Round about Earth Day, 2020
by Richard Powers
Norton 2018, paperback 2019
reviewed by Seana Graham
Near the beginning of Richard Powers’ remarkable, expansive novel centering around a motley crew of individuals who become activists for the trees in their lives, he recounts the true story of the American Chestnut. When the forebear of one of his main characters arrives on our shores, he is shown some of the abundance of the New World as people harvest chestnuts for free simply by throwing stones at the trees and having the nuts rain down in shovelfuls.
In the early 1900s, though, a blight came into the country with foreign trees brought in for landscaping purposes, and, like the native people here at the arrival of Europeans, the trees had no resistance. Humans watched in horror as stand after stand of the tree which Powers calls “America’s perfect tree, backbone of entire rural economies, the limber, durable redwood of the East” succumb to the blight. People don’t just stand idly by—they do everything in their power to combat it. Half of what they do makes the situation worse, like cutting down infected trees and then carrying the spores with them on their axes. “By 1940, the fungus takes everything, all the way out to the farthest stands in southern Illinois. Four billion trees in the native range vanish into myth.”
I was struck by this small tale within the large one when I read the book some months ago, but I am struck differently and perhaps more deeply in our singular pandemic moment. At the time, I didn’t know that such an essential part of an ecological system had been wiped out back east, because to me, in my few travels there, it wasn’t evident. In the time since this collapse, other species had come to fill the gap and it didn’t look empty. There seemed to be plenty of trees. I was also struck by the way that human intervention, with all the best will in the world, hadn’t helped.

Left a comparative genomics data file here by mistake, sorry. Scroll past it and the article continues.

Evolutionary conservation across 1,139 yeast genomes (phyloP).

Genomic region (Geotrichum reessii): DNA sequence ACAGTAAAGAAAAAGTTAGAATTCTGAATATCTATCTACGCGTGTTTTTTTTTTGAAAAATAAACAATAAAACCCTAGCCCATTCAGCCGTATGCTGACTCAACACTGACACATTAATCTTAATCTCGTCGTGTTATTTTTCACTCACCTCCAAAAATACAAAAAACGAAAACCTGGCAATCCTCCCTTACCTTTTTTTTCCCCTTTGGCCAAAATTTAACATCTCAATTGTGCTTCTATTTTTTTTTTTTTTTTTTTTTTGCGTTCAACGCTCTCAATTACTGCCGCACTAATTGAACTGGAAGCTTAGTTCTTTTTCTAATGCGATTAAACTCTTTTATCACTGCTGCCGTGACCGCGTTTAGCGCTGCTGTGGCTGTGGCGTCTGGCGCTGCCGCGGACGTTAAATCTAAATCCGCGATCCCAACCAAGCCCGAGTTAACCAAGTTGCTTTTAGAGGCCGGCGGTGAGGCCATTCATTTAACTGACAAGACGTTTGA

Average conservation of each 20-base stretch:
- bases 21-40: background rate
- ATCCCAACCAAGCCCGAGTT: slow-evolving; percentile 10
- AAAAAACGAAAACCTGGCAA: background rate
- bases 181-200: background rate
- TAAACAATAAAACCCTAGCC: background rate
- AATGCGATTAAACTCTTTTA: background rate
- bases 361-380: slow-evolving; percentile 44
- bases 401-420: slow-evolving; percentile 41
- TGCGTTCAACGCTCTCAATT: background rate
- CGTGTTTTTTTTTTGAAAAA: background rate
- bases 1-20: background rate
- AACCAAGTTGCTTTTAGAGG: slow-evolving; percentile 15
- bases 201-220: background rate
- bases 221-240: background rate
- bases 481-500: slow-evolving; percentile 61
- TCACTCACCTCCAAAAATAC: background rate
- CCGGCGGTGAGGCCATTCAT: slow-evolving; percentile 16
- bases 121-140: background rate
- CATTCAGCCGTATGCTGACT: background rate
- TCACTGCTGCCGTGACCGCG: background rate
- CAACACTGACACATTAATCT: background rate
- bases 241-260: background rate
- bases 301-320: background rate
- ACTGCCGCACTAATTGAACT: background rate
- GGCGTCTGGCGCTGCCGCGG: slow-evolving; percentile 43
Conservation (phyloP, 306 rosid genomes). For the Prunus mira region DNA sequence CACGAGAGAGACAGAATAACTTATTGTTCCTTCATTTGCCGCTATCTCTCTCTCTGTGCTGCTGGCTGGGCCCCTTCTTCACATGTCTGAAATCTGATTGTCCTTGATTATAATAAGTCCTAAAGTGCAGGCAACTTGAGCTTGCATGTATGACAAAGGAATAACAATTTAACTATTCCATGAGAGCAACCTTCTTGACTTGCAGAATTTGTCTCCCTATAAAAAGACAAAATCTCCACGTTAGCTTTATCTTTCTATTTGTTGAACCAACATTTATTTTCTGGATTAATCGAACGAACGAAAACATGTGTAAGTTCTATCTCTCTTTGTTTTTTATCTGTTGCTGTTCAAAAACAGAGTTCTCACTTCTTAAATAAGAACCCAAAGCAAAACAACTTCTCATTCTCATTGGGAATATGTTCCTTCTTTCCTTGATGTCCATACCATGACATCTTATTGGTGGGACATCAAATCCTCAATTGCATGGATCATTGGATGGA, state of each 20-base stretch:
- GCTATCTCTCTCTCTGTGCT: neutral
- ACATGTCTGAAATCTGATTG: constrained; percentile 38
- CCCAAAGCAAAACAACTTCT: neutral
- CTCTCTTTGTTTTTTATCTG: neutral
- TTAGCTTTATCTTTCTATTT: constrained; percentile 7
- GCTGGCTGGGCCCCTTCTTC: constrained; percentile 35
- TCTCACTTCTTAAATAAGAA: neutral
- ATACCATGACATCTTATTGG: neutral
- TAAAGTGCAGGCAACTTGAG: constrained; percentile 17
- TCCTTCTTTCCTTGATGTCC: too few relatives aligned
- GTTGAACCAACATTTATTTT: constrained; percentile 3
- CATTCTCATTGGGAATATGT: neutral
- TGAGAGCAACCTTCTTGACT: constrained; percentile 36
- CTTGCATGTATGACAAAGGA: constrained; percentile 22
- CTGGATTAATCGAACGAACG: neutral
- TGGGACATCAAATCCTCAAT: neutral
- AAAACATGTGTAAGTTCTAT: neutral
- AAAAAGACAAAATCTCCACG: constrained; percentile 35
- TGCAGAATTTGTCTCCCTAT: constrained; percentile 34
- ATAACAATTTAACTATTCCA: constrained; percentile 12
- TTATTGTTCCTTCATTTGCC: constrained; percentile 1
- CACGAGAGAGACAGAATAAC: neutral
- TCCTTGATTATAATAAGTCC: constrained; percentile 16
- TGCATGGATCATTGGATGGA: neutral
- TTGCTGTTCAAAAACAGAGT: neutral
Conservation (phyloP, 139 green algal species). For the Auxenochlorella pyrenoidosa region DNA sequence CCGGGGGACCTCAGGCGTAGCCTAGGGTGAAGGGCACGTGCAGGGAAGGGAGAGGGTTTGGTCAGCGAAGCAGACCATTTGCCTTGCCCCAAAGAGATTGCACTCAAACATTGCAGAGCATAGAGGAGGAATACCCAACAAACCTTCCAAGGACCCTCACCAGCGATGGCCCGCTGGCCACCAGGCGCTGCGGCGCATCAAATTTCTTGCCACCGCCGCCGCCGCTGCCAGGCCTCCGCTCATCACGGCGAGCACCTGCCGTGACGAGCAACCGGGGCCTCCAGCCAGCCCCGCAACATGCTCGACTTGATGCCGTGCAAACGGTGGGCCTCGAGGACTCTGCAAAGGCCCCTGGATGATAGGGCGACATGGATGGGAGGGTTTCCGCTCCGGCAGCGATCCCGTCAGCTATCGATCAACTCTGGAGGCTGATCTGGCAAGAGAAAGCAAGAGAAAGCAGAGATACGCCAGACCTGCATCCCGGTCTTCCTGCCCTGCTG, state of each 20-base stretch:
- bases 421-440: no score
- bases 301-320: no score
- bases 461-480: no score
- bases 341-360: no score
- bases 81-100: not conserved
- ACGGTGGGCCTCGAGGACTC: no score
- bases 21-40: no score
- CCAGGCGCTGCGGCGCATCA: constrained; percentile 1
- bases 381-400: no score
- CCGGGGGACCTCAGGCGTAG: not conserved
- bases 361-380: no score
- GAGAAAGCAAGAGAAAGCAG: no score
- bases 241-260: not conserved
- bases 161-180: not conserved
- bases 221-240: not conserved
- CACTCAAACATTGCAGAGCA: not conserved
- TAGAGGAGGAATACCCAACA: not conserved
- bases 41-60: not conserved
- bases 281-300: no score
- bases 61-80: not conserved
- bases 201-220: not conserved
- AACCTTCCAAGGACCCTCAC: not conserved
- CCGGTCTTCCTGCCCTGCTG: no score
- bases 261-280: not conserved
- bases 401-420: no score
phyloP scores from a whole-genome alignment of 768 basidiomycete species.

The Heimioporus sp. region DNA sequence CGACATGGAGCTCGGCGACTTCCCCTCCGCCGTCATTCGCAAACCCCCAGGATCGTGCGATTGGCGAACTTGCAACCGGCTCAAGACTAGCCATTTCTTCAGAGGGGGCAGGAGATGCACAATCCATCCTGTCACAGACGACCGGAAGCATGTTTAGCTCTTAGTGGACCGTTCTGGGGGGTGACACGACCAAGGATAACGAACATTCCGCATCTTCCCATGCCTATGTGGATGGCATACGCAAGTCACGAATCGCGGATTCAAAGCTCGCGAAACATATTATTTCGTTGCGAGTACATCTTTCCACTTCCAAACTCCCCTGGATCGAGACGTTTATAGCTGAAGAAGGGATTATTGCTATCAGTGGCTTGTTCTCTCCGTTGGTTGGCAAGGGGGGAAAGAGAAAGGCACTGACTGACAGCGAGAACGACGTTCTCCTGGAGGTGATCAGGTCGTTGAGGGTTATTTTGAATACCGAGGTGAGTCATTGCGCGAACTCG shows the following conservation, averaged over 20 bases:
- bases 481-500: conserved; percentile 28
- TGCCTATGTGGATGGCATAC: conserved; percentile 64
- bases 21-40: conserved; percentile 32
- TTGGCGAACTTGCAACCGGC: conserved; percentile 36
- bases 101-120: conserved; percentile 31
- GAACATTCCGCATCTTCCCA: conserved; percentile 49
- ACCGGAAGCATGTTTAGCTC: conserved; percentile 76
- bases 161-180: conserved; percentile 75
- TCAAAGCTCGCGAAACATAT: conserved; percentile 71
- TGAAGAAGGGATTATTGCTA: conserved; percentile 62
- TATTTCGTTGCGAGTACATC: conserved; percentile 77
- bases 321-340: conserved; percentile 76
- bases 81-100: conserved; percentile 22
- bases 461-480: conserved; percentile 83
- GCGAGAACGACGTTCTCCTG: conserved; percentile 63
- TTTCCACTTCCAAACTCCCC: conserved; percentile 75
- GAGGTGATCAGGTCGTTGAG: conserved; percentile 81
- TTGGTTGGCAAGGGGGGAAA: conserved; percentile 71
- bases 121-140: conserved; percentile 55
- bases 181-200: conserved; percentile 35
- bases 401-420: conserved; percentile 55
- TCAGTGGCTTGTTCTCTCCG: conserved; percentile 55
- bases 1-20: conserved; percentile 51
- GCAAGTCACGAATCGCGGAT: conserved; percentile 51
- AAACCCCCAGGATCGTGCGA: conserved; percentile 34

Of course, now it all feels a good deal more personal—and relevant. It doesn’t seem that our current coronavirus emergency is going to take us all out, though its effects are horrible and tragic enough. But we are in the same highly vulnerable position to an invasive entity that these trees, as well as the native peoples, were. We are just luckier, at least as a species. What the blight of the chestnuts impressed upon me is that no species, however useful or previously flourishing is guaranteed the right to exist—not by nature, anyway.
In Powers’ book, humans are in fact a little like the virus is to us, from the point of view of the trees. We work industriously on, using trees for our own ends and mostly not stopping to think that the lives of trees have value in themselves. Powers is intent to show that human beings have a choice about that, though. We have the capacity to wake up and not see other living things as merely means to our own ends.
It might be a bit over the top to say that this book changed my life, although I certainly think it might have the capacity to do that. But it’s no exaggeration to say that in the writing of it, this book changed the author’s life. After his extensive research took him to the Great Smoky Mountains, Powers ended up moving to that part of the country. He wanted to live deep in the woods, where he says, “walking a trail has become as important to me as writing.”
For our sakes, though, let’s hope it doesn’t become more important. I eagerly await the book Powers writes that will address the aftermath of our current dilemma.
Seana Graham is the book review editor at Escape Into Life. She has also reviewed for the biography website Simply Charly. She attempts to keep up with her various blogs, including Confessions of Ignorance, where she tries to learn a little bit more about the many things she does not know. You can find links to many of her short stories at her blog Story Dump. She has co-authored a trivia book about her native Southern California. Santa Cruz Noir, a recent title from Akashic Press, features a story of hers about the city in which she currently resides.